A number of innovations come together to power Intel’s Project Alloy, a wireless virtual reality headset. The first generation version has two RealSense cameras for tracking and room localization, an Intel Atom processor for vision processing, and the best available Wi-Fi tech to communicate with the host computer. It’s an ambitious project, maybe too ambitious, even for a silicon giant.
To be clear, the first generation Alloy we spent time with is a very early design concept, and not one Intel plans to bring to market. That role will be filled by the Alloy Gen 2, which will cut down to one RealSense camera, and will replace the Atom chip with a dedicated Movidius motion coprocessor. Even that likely won’t be a product Intel itself sells for long. This technology is destined for partner headsets.
Its implications in the VR marketplace are much larger. You’ll have trouble finding anyone who argues that untethered and standalone headsets aren’t the future of the industry. Cutting the cord is one of a few major hurdles on our way to perfect immersion, but it still has a ways to go.
Where we are today
For now, Alloy is what Intel has, and it’s a little rough. The clarity of the headset wasn’t great, but that’s to be expected from a preview version of a headset. The real issue was tracking. Alloy scans the room ahead of time and creates a map, allowing it to replace the furniture and objects in the room with digital game objects.
Unfortunately, it didn’t quite line things up correctly, and we found ourselves knocking knees and tripping over invisible objects frequently. The motion controller worked relative to where we held it, but didn’t associate correctly for point-and-click operation, and moving it outside a small area caused it to skip around and jutter.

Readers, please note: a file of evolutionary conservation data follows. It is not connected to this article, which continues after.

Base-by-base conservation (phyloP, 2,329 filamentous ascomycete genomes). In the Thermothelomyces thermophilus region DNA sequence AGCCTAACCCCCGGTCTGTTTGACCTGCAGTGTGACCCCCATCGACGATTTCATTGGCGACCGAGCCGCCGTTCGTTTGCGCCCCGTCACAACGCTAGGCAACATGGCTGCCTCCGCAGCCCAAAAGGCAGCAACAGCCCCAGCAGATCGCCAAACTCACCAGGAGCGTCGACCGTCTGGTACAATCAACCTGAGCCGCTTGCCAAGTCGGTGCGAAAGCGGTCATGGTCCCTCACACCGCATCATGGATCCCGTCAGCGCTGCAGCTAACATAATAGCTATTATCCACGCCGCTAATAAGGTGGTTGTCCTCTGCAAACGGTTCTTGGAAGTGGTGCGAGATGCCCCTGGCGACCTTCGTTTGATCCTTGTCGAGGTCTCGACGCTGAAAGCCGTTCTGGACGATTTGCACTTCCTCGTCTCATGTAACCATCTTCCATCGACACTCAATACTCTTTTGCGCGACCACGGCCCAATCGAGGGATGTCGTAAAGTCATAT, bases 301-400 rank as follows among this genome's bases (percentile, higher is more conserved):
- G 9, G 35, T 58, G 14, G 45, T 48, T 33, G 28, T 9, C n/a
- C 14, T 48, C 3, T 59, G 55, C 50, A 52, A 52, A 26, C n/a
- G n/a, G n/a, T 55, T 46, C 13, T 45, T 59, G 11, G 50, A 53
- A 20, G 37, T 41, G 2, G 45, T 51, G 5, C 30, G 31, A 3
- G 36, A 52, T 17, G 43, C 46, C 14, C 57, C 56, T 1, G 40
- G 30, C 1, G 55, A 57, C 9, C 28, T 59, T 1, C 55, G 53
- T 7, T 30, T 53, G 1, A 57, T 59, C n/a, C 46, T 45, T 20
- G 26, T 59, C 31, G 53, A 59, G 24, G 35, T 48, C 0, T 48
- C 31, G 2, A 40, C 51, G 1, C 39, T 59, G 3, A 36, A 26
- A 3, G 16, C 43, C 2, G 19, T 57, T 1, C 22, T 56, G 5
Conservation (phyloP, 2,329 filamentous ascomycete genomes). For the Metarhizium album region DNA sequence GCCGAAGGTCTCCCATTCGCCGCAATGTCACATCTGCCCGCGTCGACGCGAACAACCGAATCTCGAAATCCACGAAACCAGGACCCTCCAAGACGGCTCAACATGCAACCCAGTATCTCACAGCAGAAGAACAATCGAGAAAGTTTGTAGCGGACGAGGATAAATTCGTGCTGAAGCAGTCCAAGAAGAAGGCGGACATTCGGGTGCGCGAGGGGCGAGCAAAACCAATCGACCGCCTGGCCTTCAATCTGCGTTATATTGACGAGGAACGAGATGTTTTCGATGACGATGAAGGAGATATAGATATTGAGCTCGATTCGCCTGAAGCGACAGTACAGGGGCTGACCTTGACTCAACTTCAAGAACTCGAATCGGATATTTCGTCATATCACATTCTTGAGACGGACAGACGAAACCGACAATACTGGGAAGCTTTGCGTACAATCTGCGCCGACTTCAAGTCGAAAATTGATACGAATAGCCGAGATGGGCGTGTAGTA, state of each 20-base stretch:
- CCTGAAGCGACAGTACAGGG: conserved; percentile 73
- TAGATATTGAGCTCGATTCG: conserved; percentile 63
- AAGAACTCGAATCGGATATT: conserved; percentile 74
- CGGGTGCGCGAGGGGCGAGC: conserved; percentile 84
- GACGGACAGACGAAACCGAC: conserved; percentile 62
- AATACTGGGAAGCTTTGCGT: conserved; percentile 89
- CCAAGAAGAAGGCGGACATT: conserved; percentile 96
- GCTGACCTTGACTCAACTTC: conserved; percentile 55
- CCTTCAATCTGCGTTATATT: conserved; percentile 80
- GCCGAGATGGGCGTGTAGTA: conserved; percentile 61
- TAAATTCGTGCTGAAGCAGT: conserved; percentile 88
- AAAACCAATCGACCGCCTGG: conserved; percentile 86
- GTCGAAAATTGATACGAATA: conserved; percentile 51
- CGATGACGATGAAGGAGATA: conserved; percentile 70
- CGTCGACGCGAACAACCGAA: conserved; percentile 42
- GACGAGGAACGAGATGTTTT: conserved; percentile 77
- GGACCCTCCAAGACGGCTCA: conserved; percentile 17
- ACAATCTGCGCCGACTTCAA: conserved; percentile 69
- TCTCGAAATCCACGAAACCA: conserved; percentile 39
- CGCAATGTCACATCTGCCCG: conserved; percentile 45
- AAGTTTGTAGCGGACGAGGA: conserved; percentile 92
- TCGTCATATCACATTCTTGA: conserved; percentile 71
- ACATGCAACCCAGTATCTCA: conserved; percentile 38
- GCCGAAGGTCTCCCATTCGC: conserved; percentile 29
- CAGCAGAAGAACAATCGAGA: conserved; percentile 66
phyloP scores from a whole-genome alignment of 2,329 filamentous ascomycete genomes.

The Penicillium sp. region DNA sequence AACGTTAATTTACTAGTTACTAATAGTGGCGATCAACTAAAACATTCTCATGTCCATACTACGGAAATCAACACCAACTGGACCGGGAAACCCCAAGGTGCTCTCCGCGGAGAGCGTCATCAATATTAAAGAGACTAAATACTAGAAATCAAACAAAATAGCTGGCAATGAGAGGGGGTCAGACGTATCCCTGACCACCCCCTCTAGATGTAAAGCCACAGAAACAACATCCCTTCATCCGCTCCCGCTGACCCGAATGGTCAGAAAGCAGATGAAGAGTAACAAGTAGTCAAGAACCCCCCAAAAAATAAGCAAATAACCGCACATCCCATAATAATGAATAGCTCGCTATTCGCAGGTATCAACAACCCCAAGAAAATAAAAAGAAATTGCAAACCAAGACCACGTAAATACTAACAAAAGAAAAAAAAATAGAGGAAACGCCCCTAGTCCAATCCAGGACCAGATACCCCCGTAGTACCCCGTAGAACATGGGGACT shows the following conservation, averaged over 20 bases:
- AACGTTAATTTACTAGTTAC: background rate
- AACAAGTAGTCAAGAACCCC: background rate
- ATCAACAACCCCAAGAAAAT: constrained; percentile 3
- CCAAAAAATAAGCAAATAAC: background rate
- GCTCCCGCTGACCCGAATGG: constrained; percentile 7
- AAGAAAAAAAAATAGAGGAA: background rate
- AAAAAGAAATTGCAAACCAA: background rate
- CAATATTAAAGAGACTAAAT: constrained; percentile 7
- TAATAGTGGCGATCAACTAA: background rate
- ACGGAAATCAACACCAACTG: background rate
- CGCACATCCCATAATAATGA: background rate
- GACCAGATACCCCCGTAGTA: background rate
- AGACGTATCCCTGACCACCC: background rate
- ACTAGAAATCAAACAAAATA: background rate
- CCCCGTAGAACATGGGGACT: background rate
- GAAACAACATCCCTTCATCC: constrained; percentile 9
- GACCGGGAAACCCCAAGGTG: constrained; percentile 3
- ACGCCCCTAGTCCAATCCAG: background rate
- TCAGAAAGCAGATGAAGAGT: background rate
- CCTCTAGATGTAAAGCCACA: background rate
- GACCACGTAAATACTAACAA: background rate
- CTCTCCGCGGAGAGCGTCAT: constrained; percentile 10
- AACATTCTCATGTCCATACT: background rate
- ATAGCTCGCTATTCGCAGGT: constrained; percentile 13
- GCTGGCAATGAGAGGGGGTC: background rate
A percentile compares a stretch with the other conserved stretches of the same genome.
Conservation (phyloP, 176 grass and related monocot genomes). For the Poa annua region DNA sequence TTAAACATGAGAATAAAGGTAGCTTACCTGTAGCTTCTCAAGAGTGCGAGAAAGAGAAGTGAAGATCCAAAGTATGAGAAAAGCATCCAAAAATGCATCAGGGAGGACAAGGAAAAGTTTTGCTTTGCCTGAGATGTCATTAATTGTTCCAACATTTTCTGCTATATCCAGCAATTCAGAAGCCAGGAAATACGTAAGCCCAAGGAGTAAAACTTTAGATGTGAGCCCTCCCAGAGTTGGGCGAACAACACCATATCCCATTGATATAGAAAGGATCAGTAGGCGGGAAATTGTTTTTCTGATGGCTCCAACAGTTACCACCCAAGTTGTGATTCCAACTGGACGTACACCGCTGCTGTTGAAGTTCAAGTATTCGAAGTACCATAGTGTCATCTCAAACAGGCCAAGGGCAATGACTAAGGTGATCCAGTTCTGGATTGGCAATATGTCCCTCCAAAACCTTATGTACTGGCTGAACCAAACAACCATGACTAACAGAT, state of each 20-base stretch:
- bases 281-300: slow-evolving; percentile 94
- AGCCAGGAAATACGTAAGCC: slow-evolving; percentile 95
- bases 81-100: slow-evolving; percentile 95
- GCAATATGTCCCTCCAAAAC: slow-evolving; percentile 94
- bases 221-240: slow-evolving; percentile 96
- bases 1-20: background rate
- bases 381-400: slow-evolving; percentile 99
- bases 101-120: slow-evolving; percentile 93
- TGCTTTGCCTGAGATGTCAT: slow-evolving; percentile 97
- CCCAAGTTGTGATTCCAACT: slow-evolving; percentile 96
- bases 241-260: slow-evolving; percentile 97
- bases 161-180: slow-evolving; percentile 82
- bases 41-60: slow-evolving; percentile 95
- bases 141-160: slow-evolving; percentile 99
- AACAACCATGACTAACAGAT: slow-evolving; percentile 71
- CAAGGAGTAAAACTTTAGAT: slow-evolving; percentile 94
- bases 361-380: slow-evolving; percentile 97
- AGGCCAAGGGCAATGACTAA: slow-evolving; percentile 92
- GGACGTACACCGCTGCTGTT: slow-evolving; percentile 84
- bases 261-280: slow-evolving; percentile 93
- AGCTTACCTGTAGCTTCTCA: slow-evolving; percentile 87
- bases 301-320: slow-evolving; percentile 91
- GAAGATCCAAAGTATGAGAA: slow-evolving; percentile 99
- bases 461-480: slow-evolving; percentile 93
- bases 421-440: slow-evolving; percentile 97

That’s not to say it’s all bad. If anyone is going to solve the problem of heavy cables connecting high-end HMDs, it should be Intel. The chip manufacturer has access to powerful RealSense cameras, infinite control over its own processors, and employees engineers experience with building platforms from the ground up. But Intel is not the only company trying to crack the secret of wireless VR.
Oculus has an early concept, as well, the Santa Cruz protoype, which we saw at Oculus Connect this year. Like Alloy, Santa Cruz packs all of the necessary hardware inside the headset itself, and uses four cameras embedded in the front for tracking.
When we spent time with the wireless HMD, it was clearly very early in the design process. It looked like a Rift headset, with a set of batteries and exposed circuit boards attached by tape. That version of the headset worked remarkably well, at least where tracking is concerned.
Holographic, and the future
Speaking of increasingly specific hardware, Windows Holographic is right around the corner, promising to bring everyone’s favorite OS to the mixed reality world. It’s another huge step towards solidifying the AR/VR community, but like Alloy, the HoloLens itself isn’t necessarily the most important part of that evolution.
In the case of Windows Holographic, the partner headsets are likely to be much more common than Microsoft’s likely-expensive option. It’s also the first true full platform for productivity and computing in VR, although there are alternatives for a few programs that bridge the gap. The ultimate goal there is standalone computing, and more headsets means more options.
You couldn’t walk two booths at CES this year without seeing a VR headset of some sort. Whether it was an HTC Vive or a Gear VR, last year’s hottest demo has become the norm, but that doesn’t mean work on the format is done. Wireless and untethered headsets, along with mobile phone-powered options that are growing more powerful every day, are going to continue to define most users’ interaction with VR.